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Not bad, but it could've been better

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Big week at the Supreme Court; after not handing down a decision in a month, the Court comes down with nine opinions in a holiday-shortened week, almost doubling its total for the year.  No fewer than six had some criminal implications, including one on double jeopardy and one on whether the decision in Padilla v. Kentucky, about an attorney's obligation to advise a non-citizen client on the immigration consequences of a guilty plea, could be applied retroactively.  Yesterday, we discussed the Court's decision in Florida v. Harris regarding drug-sniffing dogs, so we'll keep with the 4th Amendment theme.  Today, we'll talk about Bailey v. U.S., which answers a question I'm sure has crossed your mind repeatedly:  "If I get wind the cops are coming to search my house and I decide to skedaddle, how far do I have get before they can't stop me just based on the warrant?"

The quick facts:  as the cops were preparing to execute a search warrant for Bailey's apartment, they saw him and another male leave the apartment, get into a car, and drive off.  They followed him for about a mile, pulled him, and put him in cuffs, telling him it was incident to the execution of the warrant.

The quick law:  Back in 1981, the Court had held in Michigan v. Summers that officers could detain the occupants of premises that were being searched.  We've talked about "bright lines" in 4th Amendment law -- the desire of courts to drain the swamp of search and seizure law by clearly delineating what is and is not permitted where at all possible -- and here was another one.  The right to detain was categorical; it didn't depend on any quantum of proof that the detainee was doing anything other than occupying a place on the time-space continuum which put him in those premises at that precise moment.

Of course, you develop one bright line, and things get muddled someplace else.  In this case, it was "occupy."  Sure, if you're in the house, that's an easy call, but what if you're walking out while the cops are walking in?  What if you're walking down the street in front of the house?

The problem for the government was that whatever line, bright or dim, was to be drawn as to the definition of "occupy," being a mile away from the premises was on the far side of that line.  Kennedy's opinion for the majority looked at the three interests the Summers court had found to justify a detention -- officer safety, facilitating the completion of the search, and preventing flight -- and decided that the situation in Bailey didn't measure up for any of them. 

Scalia's concurring opinion goes farther.  He argues that you don't even get into analysis of the factors in Summers, because Summers doesn't apply:  it's limited to "occupants," persons within "the immediate vicinity of the premises to be searched."  I think his analysis is better than Kennedy's, and certainly more favorable to defendants.  The majority takes pains to point out that Bailey was unaware of the police presence. Two of the Summers factors, officer safety and preventing flight, might have come out differently if there was an indication that he was aware of the impending search.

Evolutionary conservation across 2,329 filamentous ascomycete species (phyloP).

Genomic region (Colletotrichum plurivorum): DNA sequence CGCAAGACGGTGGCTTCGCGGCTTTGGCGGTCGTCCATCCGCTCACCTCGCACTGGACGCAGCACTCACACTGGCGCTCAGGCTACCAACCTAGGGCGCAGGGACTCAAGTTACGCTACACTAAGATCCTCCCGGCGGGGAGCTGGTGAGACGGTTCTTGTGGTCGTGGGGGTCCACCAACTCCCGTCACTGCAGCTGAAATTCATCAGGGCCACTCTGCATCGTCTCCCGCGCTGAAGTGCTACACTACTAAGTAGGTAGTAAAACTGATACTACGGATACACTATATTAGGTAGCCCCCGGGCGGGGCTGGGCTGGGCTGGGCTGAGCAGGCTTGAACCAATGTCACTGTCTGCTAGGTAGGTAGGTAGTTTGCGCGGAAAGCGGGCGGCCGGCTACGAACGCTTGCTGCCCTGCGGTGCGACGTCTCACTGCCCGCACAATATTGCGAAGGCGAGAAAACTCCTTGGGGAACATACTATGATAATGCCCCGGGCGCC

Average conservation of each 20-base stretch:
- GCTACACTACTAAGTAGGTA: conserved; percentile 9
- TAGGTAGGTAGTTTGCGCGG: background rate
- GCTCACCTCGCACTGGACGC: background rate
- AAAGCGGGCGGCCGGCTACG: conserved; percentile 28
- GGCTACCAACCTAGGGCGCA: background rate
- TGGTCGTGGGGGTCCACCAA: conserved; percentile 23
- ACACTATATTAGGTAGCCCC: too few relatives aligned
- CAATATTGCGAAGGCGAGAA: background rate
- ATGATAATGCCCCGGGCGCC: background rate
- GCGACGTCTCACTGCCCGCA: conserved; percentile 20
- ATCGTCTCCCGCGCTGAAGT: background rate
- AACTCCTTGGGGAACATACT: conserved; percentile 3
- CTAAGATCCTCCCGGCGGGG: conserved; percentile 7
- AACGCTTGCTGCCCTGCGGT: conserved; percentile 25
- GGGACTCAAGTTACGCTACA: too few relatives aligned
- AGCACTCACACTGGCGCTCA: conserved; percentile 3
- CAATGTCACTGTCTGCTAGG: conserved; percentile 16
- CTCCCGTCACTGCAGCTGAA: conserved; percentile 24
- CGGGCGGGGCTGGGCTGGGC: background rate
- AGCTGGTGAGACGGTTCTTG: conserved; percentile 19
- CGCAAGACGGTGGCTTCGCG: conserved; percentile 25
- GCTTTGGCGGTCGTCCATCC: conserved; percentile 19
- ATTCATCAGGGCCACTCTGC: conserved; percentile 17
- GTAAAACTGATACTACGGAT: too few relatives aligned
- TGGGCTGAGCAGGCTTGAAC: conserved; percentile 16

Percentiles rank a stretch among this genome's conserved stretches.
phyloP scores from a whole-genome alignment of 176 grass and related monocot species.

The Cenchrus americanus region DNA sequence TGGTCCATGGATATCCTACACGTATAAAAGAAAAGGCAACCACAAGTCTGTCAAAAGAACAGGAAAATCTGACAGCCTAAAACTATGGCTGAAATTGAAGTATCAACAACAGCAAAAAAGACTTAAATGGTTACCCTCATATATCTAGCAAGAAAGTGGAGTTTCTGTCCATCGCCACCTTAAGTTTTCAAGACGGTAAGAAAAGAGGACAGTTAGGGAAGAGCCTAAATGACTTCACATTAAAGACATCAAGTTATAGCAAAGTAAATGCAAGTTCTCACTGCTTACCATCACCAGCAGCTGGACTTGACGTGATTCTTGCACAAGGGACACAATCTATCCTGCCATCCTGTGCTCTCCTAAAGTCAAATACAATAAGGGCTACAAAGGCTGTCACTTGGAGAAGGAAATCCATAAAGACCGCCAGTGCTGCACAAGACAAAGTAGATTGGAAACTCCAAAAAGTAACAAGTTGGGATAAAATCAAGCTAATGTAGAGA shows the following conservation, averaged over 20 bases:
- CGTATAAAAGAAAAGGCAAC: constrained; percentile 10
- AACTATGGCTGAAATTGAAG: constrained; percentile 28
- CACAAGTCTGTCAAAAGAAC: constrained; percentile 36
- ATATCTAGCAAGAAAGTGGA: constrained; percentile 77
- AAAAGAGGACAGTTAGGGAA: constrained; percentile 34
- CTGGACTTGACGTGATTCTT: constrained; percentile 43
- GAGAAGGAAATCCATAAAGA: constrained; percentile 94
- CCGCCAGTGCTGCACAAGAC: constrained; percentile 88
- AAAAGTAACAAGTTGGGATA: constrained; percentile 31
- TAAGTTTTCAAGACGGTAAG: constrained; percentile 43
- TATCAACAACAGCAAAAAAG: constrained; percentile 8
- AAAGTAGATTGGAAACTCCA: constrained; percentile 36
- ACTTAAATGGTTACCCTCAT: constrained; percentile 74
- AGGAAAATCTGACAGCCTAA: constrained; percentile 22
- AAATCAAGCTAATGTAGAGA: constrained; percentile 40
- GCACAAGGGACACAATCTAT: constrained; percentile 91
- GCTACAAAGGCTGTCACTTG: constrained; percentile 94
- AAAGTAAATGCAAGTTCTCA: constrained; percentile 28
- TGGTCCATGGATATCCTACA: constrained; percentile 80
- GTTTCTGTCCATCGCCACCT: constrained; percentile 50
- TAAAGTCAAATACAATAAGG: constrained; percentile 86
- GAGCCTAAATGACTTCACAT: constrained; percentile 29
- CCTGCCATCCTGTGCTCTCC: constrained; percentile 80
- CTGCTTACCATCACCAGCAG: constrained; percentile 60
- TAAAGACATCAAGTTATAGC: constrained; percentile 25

One could argue that whatever their journey, Kennedy and Scalia arrive at the same destination.  The key words to take away from Bailey are these:  "Once an indi­vidual has left the immediate vicinity of a premises to be searched, detentions must be justified" by something other than Summers.  The problem is that Scalia's analysis draws a bright line -- you're either in or out -- and Kennedy's does not.  Go back to Bailey's awareness of the police presence.  Under the majority opinion, that's a factor you can consider.  Under Scalia's analysis, it isn't:  Summers doesn't apply at all, and the government has to advance some other justification.

Interestingly, the district court had done just that.  Besides concluding that the stop was permissible under Summers because the police had made it "as soon as practicable," the district court also found that it was a proper Terry investigative stop.  That issue wasn't addressed by the 2nd Circuit; it affirmed only under Summers.

There's probably good reason that nobody pressed the Terry aspect further, because whatever the justification for the stop, the ensuing events -- the handcuffing of Bailey, searching him and finding a key to the apartment being searched, taking him back to the scene -- went far beyond the level of intrusion permitted by Terry.  And the stop itself was obviously based on nothing more than the fact that a search warrant had been issued.  That's not going to cut it; deciding that the issuance of a search warrant for a particular premises creates a reasonable suspicion that the owner of that premises is engaging in criminal activity regardless of where he is would justify the detention of a suspect at his workplace thirty miles from his house.  On the other hand, the warrant, coupled with something else, might be sufficient to justify the stop.  If the police have a warrant for drugs, for example, and see the defendant loading a duffel bag into his trunk, that might provide a sufficient basis for an investigative stop.

Anytime this Court issues a pro-defendant 4th Amendment decision, it's a good day, and I don't want to appear to be looking a gift horse in the mouth.  But Bailey could have clearly established a categorical rule that a search warrant doesn't give the police the right to detain anyone outside the vicinity of the premises.  It didn't; there's a bit of play there for the facts to enter into it.

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